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National Strike???

Discussion in 'Scotland - education news' started by stupidmove, Mar 1, 2011.

  1. Who is up for it?
     
  2. Who is up for it?
     
  3. It's the only response possible.We need to be clever though.A strike fund needs to be raised and we need to target political supporters of these attacks on teachers.
     
  4. I agree - it is the only response possible. This has been fermenting for a few years now. They are about to rip up Mcrone. (yet it is an agreement) New teachers (and those from the last 5 odd years) don't stand a chance. They want to cut supply wages. They want to do a hell of a lot of **** - time to stop them.
    We should coordinate with our FE and Uni bods.
     
  5. Also stupidmoves, all teachers have to make clear to their respective unions that they want to reject all of these proposals.Lets have no truck with cherry picking.The proposed attacks our pay and conditions may unfortunately, only be the beginning.McCormack is five months down the line and who knows what gems that may throw up.
     
  6. McCormack review - go to Chartered Teacher site on Opinion to find link to questionnaire where you can send your views to the review group.
     
  7. heldon

    heldon Occasional commenter

    it will not just be the threat of strike action -we have to be much cleverer than that .
    schools rely on good will to fuction ,the implementation of Cfe requires co-operation and good will,and is the governments new baby. At the moment we have a 35 contract we need to start working rigidly to that -good-bye extra -curric etc, some will find this hard but to improve things in the longer term it will be the only way -start talking in your schools about what can be done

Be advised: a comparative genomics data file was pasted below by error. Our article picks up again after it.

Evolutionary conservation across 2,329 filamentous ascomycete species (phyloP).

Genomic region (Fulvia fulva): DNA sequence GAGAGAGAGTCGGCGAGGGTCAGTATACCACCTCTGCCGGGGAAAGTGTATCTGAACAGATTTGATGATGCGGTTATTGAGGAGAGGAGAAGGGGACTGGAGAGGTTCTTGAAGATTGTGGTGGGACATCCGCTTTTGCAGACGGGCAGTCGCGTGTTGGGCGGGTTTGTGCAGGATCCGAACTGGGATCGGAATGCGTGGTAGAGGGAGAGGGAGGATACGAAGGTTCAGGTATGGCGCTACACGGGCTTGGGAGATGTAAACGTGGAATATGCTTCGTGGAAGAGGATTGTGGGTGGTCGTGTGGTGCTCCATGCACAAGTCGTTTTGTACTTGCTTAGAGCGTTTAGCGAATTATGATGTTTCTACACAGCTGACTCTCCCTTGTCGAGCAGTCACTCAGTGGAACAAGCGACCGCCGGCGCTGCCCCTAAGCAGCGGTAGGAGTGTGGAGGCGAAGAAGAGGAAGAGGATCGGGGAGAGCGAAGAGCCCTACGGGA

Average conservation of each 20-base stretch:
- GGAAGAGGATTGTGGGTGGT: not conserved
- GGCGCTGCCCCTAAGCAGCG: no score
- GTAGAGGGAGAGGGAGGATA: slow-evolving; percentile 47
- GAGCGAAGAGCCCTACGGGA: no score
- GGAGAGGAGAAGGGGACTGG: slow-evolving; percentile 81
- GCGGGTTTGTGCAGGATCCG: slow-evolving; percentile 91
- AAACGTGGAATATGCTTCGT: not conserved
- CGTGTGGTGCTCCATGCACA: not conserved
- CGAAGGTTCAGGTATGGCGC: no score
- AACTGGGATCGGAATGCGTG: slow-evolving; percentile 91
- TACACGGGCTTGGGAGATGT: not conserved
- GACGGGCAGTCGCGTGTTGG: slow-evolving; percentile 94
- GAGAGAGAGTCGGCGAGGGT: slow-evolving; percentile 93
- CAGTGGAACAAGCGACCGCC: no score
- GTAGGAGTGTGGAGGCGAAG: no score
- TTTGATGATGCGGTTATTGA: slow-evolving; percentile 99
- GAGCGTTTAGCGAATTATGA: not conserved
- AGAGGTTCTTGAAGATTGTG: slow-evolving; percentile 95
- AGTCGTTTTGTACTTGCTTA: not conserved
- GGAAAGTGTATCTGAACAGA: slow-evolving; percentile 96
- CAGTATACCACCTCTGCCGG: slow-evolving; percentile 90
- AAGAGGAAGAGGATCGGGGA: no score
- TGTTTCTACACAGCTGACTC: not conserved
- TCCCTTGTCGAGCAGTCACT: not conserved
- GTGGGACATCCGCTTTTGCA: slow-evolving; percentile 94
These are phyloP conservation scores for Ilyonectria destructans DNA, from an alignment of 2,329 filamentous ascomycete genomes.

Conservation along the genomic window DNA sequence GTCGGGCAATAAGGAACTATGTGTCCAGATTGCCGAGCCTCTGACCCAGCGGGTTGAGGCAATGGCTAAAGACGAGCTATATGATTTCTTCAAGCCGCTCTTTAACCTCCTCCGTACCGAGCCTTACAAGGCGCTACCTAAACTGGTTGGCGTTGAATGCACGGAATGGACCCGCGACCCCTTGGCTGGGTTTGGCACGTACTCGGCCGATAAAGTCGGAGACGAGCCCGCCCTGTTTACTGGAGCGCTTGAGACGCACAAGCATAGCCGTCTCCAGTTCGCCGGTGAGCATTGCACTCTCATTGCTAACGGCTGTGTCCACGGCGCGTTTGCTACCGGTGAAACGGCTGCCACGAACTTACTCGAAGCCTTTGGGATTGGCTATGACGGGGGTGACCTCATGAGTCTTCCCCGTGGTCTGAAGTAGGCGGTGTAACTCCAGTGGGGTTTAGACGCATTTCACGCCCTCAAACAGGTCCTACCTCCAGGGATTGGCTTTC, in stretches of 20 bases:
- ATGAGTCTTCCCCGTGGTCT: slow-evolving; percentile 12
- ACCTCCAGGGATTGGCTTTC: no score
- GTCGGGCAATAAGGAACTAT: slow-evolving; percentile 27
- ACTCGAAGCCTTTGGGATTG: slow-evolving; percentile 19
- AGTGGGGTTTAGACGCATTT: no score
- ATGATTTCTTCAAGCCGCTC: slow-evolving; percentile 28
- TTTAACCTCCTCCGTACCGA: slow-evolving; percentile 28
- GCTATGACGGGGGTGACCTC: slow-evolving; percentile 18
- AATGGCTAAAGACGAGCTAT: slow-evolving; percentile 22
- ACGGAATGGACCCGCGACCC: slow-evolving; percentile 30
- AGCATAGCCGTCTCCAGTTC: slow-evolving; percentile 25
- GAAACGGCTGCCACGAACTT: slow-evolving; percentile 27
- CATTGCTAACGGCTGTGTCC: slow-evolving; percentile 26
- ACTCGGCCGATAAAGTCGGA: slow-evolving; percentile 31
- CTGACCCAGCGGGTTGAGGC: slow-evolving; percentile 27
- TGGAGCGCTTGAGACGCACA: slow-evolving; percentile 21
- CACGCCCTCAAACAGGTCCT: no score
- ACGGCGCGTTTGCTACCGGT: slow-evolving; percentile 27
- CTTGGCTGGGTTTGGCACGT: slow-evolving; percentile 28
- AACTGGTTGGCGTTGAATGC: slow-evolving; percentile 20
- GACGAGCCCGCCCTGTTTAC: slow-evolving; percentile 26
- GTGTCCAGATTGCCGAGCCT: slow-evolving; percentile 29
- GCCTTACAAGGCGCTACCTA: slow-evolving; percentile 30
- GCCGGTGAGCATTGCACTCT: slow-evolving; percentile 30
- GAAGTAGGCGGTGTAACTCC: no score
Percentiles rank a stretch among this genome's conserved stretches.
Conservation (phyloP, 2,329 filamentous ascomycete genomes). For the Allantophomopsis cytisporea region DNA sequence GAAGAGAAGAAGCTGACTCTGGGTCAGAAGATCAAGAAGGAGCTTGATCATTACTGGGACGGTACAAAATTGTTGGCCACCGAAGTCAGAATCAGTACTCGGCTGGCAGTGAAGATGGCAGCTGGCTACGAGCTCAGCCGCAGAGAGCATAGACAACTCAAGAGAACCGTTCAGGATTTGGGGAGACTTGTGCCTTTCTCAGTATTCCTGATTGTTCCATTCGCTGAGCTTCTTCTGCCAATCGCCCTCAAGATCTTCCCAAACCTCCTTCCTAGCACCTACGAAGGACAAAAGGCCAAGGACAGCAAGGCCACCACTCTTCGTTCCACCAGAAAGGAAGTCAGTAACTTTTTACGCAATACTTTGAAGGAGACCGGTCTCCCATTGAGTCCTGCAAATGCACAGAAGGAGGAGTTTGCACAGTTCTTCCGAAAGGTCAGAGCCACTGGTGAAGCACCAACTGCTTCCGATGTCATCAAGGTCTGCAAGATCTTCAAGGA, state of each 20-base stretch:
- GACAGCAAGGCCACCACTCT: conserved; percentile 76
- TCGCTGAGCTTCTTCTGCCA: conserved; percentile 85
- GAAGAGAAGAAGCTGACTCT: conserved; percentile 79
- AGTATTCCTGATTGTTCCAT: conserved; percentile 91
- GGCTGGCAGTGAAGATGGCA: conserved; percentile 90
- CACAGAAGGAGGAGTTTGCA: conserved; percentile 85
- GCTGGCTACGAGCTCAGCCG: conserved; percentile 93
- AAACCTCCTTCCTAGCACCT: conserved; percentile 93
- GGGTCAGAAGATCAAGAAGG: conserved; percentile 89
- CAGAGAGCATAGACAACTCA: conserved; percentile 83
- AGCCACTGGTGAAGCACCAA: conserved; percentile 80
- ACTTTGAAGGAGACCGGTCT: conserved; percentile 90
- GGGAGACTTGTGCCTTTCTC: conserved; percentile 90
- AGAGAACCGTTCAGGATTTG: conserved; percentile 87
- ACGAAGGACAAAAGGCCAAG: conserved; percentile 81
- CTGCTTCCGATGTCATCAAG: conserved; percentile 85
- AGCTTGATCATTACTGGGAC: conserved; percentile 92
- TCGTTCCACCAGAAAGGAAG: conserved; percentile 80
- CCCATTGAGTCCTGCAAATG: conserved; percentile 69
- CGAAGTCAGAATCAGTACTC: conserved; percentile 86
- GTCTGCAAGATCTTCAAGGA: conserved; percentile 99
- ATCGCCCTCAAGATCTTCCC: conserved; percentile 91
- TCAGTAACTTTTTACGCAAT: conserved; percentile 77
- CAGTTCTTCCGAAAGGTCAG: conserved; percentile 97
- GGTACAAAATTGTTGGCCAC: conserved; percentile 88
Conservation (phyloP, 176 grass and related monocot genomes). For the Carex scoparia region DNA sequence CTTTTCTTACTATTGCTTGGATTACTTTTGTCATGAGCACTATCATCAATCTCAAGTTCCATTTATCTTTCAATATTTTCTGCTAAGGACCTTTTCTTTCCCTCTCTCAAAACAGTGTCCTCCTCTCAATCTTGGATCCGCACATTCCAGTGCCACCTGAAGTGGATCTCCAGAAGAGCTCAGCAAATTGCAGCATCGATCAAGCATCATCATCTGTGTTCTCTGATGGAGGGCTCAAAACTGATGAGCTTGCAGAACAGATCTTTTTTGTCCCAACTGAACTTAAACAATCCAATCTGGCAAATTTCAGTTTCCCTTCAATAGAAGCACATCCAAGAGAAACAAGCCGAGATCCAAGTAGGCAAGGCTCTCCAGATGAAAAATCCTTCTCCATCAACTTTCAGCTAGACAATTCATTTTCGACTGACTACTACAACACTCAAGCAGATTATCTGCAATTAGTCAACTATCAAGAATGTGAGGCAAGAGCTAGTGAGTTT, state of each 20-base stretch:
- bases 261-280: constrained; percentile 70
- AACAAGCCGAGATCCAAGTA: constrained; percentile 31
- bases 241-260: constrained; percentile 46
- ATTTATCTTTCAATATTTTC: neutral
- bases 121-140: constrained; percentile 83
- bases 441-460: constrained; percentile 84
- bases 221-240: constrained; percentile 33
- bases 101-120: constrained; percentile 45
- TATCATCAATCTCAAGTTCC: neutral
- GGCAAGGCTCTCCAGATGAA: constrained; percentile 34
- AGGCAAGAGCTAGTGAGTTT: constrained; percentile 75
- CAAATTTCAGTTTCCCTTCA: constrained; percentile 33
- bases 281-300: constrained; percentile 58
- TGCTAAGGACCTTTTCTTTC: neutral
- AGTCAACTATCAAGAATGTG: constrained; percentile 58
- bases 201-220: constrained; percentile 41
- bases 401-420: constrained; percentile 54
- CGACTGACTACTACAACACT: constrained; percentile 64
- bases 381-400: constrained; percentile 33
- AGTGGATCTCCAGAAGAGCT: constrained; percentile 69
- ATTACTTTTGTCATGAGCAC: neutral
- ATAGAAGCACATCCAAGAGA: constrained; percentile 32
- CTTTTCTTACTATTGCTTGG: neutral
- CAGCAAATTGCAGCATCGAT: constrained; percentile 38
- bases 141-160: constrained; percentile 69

8. Me!
    For the first time in 15 years I am seriously worried about how I'm going to survive.Finacially and mentally!
     
  9. Dominie

    Dominie New commenter

    Haud yer horses for a minute! We haven't even had the result of the ballots yet. (NB Plural. SSTA voted to ballot members today with a "Reject" recommendation.)
    Strike ballots cost a lot of cash and are subject to stringent legislation. For example, they are time limited and have to be renewed at regular intervals. (QV Unite the union V BA). A national strike would also require 32 separate ballots in the 32 local authority areas.
    Then there's the further response of COSLA to consider. When the
    teaching unions reject this pile of ****, COSLA will certainly try to
    impose something which may be even worse.
    We're headed for a marathon, not a sprint. And a pretty punishing and gruelling marathon at that.
    This is a time for cool heads and keeping powder dry.


     
  10. Rubbish - let's get moving...screw them...time to rip up the rulebook and set it on fire....oooohhhh.....what about my pension?...get f.real...live a little...strike ***...
     
  11. GuessWho

    GuessWho Occasional commenter

    Should unions not be giving guidance regarding working to rule which I would assume could happen right away?
    For example SSTA and EIS issue clear guidelines (which I know already exist in current terms and conditions) to teachers and management that as of Monday (for example) all members intend to withdraw from all activities not in their contract.